According to the court this was the only way to reconcile the conflicting provisions of section 129(5) and section 130(1)(a)(iii). As further authority for its decision the court referred to section 132(2) which sets out the circumstances in which business rescue proceedings will end and which include the setting aside of the resolution that began the proceedings. According to the judgment this indicated that an order of court was necessary to end the proceedings. It seems that the supreme court of appeal – unlike the court a quo – did not realise that if the board resolution to commence business rescue proceedings was void and a nullity, there were no proceedings to terminate because they are regarded as never having existed. Section 132(2) instead provides for a valid resolution that commenced lawful and valid business rescue proceedings but which is subsequently set aside on application by an affected person because the company no longer meets the requirements for business rescue proceedings, usually because there no longer is a reasonable prospect of rescue.
As regards the dichotomy between sections 129(5) and 130(1)(a)(iii) the article explains that it is almost certainly the result of overhasty and last-minute amendments to the Companies Act of 2008 a mere ten days before it came into effect. Section 130(1)(a)(iii) should in fact have been deleted as part of these amendments and those judgments that ignored this subsection were therefore correct.
The article points out several uncertainties and problems resulting from this judgment and shows that although the court was strongly influenced by its desire to prevent the abuse of business rescue proceedings in this particular case, the judgment has in fact now opened the doors for more and even worse instances of abuse. The uncertainty over the exact status and future of a company after the business rescue resolution has lapsed because of failure to comply with the procedural requirements but a court has not yet set it aside, can only be described as extremely unfortunate.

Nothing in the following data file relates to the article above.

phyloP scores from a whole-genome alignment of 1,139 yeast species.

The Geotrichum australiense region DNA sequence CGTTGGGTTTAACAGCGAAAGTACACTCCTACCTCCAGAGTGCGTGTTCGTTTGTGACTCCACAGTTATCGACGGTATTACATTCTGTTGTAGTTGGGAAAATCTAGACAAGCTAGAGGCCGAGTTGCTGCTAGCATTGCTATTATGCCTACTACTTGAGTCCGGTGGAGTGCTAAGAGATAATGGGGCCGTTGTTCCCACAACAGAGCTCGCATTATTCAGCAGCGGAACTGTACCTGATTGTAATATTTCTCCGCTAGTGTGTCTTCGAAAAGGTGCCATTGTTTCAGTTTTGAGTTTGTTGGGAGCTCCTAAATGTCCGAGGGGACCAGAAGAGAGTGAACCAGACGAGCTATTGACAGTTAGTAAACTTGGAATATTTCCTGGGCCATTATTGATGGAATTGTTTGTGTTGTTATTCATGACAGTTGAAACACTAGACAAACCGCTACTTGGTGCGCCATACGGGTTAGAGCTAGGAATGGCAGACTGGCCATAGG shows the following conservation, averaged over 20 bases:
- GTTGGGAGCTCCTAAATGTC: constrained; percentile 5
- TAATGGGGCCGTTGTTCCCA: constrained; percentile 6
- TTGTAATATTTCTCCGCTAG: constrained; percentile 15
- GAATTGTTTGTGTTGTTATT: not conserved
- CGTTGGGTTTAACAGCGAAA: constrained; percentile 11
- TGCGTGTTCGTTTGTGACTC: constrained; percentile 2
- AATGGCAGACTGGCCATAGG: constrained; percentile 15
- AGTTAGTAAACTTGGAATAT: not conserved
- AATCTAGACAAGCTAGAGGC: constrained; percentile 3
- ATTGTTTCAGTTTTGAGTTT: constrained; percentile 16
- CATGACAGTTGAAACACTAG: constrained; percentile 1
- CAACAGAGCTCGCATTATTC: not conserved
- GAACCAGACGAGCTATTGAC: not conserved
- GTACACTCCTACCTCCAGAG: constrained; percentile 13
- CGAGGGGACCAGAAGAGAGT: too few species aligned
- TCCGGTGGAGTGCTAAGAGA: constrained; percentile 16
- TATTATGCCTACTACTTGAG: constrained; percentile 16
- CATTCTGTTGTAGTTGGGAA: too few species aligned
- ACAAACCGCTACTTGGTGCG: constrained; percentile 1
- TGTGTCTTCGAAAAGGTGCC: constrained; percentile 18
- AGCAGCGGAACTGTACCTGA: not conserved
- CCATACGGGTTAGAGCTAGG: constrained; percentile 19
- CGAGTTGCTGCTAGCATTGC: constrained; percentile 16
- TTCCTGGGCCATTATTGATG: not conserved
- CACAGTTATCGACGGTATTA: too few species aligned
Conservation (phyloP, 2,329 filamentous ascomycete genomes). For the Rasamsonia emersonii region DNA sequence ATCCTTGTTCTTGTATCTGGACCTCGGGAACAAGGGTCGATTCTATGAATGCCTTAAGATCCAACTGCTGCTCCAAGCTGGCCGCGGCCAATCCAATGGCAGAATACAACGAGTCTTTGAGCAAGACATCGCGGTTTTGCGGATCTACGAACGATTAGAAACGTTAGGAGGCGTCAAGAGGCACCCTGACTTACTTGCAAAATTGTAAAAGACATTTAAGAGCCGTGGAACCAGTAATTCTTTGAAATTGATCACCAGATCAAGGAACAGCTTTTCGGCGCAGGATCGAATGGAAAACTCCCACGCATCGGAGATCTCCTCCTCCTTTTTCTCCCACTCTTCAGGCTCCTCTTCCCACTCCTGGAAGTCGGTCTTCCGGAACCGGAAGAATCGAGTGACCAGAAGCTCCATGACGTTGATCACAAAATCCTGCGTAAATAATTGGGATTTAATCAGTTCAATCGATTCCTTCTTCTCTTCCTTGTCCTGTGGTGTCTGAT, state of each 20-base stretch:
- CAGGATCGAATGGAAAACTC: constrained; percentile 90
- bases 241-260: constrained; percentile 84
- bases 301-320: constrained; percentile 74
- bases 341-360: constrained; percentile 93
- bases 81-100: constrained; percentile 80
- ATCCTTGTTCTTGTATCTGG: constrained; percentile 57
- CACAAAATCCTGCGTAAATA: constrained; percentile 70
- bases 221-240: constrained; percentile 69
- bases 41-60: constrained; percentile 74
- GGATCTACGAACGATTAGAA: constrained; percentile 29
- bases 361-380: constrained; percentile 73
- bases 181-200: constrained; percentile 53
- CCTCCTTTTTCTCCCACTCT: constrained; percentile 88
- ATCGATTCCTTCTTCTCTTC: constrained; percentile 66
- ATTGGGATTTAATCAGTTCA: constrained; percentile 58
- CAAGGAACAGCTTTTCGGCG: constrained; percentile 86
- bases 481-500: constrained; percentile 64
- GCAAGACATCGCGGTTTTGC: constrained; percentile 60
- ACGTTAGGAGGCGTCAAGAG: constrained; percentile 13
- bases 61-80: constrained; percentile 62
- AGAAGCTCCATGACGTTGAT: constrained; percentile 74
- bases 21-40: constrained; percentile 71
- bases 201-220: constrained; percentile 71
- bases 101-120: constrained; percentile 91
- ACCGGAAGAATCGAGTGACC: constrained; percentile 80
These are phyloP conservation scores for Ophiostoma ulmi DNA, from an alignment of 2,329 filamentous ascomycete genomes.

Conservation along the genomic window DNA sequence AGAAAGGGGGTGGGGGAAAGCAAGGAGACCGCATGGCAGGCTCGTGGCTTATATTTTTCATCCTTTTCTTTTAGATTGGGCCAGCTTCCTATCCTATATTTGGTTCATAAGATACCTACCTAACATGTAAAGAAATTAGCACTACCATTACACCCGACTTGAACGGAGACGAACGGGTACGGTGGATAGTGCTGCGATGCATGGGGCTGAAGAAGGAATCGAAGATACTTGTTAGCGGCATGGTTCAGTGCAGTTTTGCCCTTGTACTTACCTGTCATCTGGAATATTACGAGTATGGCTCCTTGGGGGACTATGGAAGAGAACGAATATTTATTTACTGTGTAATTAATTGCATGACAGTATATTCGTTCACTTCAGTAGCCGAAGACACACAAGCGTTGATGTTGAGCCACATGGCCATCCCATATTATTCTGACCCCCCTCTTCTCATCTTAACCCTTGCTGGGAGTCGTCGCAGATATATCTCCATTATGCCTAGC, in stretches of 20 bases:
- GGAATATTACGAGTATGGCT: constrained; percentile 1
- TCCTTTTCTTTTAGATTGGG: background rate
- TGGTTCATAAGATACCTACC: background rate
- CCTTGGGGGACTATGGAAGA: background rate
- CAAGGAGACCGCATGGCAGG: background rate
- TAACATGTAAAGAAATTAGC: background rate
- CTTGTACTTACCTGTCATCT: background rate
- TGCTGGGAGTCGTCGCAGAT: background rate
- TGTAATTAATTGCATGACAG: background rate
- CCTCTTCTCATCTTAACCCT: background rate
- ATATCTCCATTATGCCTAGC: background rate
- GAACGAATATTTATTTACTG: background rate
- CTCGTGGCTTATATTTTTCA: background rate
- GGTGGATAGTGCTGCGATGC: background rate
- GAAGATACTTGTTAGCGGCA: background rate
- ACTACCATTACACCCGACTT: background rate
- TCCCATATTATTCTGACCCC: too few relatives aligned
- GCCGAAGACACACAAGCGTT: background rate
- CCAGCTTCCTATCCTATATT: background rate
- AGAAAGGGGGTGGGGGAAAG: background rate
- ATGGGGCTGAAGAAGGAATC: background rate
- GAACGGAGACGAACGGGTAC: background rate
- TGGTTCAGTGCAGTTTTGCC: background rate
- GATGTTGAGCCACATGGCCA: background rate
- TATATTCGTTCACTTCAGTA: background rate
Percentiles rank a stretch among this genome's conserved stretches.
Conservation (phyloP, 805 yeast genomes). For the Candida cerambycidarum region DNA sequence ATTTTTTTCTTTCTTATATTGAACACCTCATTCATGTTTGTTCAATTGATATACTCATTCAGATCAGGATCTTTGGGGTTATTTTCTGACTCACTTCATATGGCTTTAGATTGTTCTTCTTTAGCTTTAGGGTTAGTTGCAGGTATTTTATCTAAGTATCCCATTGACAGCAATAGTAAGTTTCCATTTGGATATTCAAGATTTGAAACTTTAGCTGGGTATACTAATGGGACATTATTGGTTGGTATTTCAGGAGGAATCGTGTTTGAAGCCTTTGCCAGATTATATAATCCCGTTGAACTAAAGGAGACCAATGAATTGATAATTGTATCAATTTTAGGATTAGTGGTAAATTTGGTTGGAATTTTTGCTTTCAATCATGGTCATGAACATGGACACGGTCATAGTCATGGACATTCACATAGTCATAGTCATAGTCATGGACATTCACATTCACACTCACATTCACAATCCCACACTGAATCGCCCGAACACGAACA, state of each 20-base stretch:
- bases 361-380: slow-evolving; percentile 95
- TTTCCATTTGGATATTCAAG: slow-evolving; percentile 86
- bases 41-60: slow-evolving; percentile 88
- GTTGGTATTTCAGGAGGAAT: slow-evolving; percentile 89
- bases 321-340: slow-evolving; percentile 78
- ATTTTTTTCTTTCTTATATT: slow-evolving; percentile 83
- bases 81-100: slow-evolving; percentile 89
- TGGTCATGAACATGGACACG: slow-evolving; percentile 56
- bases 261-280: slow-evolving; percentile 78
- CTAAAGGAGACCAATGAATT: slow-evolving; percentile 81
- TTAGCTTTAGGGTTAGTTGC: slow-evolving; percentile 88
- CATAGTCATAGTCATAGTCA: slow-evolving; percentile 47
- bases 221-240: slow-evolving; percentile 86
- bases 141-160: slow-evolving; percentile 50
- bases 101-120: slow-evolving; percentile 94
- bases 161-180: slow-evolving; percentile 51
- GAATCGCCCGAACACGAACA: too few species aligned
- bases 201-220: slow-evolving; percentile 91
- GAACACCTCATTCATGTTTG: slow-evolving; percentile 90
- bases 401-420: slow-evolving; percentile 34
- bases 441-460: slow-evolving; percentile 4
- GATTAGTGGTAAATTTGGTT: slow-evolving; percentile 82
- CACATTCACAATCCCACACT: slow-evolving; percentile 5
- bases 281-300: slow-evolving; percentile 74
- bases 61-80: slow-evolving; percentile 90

The article concludes by indicating that in spite of its own warnings against courts themselves legislating instead of interpreting the legislation, this is exactly what the supreme court of appeal has done in this case. Although there may possibly be grounds for advocating amendments to section 129 to lessen the procedural burden and risks of non-compliance for companies, this is the task of the legislature and not of the courts.
Keywords: business rescue; business rescue procedure; business rescue proceedings; business rescue resolution; commencement of business rescue proceedings; Companies Act 71 of 2008; filing of business rescue resolution; moratorium; setting aside business rescue resolution; termination of business rescue; void business rescue resolution; voluntary business rescue